An ethnic comparison of nutritional patterns and health habits in elderly patients with diabetes

Gladys W. Strain, Catherine Champagne, Sheila H. Roman

Research output: Contribution to journalArticle

Abstract

Thirty patients, including 10 African American (AA), 10 Caucasians (C), and 10 Hispanics (H) with diabetes, aged 65-80, were recruited to identify potential ethnic differences that may affect risk for the development of diabetes and its complications. The three groups did not differ significantly in age, Body Mass Index [BMI (weight/height)], waist/hip ratio, or fasting and 90 min. response to a sustacal challenge for blood glucose and C-peptide. Glycohemoglobin levels ranged from 4.6% to 16.7% with group means: AA-11.6%, C-9.3%, H-10.2%, (P < 0.07). Twenty-five percent of patients had made repeated efforts at weight loss and 67% reported brisk walking regularly. Seventeen percent were unable to exercise. Half of the patients had been regular smokers but no one currently smoked. Food intake data from 24 hour records and food frequency questionnaires modified for ethnicity produced somewhat problematic results as caloric intakes had poor correlation with BMI. Unsaturated fats for H averaged 30 grams compared with 45g for C and 65g for AA (P < 0.02). This data suggests the possibility of more incomplete reporting by H and also that currently available Hispanic recipes may underestimate the fat content used. AA reported higher saturated fat intake than the other two groups. We conclude: 1. Nutritional patterns in fat intake may differ by ethnicity. 2. Elderly patients with diabetes report modification of behavioral risk factors that may have contributed to their longevity. 3. Increased information on ethnic foods and habits may lead to an approach to nutritional intervention in elderly patients with diabetes.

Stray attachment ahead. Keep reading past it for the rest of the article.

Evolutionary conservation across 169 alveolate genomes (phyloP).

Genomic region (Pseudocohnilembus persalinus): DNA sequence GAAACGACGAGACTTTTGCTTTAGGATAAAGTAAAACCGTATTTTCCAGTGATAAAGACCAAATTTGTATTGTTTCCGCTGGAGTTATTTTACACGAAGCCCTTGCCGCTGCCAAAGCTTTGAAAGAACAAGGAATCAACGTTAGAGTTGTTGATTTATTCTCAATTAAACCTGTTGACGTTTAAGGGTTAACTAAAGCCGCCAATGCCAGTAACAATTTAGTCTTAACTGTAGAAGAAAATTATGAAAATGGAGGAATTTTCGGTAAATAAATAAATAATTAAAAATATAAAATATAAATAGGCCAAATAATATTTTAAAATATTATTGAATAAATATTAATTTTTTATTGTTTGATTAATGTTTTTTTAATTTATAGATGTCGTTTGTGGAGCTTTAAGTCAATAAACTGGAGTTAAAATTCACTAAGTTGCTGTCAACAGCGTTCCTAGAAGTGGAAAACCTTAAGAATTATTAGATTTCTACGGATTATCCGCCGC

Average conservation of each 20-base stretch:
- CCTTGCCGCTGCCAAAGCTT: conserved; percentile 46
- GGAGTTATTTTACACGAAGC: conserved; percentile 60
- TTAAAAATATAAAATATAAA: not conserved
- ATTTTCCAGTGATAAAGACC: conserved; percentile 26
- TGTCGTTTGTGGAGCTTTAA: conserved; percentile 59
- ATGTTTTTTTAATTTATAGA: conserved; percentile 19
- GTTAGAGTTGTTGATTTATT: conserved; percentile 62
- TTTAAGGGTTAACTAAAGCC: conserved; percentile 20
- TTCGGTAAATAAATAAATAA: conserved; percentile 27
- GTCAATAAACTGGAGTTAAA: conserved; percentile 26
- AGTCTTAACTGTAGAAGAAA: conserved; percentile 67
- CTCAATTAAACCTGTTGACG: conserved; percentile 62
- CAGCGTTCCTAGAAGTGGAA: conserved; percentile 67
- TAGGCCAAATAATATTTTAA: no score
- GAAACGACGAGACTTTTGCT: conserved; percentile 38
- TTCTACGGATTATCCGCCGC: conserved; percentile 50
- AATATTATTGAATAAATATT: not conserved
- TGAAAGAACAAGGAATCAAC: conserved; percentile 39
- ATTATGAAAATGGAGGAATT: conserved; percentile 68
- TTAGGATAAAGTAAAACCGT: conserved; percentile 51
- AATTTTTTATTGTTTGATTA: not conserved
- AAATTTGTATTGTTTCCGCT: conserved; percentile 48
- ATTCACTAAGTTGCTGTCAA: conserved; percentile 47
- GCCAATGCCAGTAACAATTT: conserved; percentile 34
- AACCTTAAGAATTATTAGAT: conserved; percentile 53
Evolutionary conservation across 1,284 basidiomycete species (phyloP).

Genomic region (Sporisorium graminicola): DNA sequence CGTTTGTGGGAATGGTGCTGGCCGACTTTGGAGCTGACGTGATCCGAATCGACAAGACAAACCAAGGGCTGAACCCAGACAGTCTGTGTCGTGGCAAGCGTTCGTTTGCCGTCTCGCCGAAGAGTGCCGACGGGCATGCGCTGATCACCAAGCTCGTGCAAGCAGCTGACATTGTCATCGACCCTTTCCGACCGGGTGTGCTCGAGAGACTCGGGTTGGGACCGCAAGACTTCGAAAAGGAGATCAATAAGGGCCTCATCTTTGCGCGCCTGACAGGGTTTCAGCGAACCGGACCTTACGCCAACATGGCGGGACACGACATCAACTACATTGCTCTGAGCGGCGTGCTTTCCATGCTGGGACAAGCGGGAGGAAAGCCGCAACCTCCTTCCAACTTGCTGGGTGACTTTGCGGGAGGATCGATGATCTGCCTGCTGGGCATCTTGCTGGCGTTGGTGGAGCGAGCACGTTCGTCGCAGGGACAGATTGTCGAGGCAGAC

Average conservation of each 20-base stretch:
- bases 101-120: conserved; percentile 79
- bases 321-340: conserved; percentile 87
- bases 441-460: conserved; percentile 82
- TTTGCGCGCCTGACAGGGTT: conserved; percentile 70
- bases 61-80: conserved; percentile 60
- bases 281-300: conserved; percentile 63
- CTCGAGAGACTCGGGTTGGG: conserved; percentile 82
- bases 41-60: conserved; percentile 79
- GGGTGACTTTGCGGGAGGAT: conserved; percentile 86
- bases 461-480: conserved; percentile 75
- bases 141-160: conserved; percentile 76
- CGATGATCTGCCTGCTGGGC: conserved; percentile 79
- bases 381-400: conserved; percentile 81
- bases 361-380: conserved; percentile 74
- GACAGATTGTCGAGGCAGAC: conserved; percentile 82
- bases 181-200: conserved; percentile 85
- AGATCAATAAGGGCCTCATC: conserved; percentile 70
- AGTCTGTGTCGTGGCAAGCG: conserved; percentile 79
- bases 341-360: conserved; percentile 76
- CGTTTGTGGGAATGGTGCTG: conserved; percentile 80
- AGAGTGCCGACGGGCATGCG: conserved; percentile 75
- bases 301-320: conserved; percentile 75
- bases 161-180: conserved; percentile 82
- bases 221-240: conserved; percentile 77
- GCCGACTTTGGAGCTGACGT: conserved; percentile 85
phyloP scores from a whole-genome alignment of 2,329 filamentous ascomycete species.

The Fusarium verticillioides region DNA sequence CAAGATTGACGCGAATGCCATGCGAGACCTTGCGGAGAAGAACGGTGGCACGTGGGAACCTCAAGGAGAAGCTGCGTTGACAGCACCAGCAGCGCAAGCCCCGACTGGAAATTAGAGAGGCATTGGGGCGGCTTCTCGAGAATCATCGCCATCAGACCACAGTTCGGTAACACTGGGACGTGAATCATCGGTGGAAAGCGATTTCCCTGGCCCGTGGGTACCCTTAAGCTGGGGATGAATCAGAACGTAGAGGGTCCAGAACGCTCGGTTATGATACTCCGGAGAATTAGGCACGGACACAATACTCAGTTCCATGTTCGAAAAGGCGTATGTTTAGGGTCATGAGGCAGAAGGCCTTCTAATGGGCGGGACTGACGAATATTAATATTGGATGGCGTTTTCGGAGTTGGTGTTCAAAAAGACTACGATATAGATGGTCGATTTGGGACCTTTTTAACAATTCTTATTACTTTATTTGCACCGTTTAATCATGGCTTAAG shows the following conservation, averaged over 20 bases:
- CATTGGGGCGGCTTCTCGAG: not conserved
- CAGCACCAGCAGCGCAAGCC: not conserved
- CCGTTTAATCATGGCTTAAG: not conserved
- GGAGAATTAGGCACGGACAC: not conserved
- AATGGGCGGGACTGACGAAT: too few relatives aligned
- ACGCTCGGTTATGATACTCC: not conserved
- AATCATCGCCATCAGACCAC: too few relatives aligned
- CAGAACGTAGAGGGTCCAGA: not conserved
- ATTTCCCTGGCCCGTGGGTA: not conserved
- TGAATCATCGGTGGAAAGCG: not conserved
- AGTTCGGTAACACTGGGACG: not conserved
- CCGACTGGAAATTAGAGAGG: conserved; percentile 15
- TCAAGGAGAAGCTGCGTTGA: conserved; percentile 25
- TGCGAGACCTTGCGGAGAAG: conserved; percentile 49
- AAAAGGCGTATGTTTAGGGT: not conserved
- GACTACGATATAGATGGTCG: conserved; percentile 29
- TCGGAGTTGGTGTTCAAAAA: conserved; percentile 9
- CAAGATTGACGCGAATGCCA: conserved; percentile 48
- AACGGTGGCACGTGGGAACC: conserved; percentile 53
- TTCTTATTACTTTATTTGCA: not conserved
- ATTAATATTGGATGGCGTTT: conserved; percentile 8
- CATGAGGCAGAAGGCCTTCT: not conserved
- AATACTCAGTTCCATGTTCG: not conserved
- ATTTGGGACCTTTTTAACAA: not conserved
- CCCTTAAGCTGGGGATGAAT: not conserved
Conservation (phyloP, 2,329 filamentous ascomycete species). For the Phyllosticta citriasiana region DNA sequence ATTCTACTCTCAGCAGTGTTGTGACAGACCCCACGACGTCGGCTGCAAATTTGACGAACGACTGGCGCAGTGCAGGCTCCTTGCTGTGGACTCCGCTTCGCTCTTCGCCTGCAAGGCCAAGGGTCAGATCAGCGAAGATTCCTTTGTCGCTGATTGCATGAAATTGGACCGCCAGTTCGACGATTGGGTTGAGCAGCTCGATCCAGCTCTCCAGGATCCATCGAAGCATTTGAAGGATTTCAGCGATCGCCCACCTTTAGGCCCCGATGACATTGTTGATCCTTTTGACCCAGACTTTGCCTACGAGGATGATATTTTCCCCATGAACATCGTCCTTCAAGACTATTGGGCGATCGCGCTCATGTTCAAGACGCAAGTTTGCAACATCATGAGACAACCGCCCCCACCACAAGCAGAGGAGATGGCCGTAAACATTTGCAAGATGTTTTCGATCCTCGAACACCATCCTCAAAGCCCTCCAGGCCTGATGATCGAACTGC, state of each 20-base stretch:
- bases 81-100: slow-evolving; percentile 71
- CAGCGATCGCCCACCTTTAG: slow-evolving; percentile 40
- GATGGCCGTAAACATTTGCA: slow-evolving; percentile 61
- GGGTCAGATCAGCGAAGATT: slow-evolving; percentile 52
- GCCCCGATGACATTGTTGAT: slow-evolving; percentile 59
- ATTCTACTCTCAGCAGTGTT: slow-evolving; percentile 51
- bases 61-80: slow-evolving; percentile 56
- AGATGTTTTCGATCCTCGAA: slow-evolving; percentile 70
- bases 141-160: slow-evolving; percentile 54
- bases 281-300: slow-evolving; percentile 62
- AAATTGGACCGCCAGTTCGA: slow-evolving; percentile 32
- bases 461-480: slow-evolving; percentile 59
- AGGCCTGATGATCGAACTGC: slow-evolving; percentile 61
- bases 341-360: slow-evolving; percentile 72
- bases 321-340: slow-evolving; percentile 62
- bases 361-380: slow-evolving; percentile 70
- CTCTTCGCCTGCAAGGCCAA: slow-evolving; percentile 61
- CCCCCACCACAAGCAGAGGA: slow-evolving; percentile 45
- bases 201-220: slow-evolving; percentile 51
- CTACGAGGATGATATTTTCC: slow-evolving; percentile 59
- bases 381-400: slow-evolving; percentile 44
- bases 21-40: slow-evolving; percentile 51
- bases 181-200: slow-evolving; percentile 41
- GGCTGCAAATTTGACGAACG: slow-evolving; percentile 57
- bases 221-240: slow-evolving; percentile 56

Original languageEnglish (US)
Pages (from-to)37-47
Number of pages11
JournalJournal of Nutrition for the Elderly
Volume18
Issue number2
DOIs
StatePublished - Mar 29 1999

Keywords

  • Diabetes
  • Elderly
  • Food intake
  • Glycemic control
  • Minorities

ASJC Scopus subject areas

  • Medicine (miscellaneous)
  • Nutrition and Dietetics
  • Geriatrics and Gerontology

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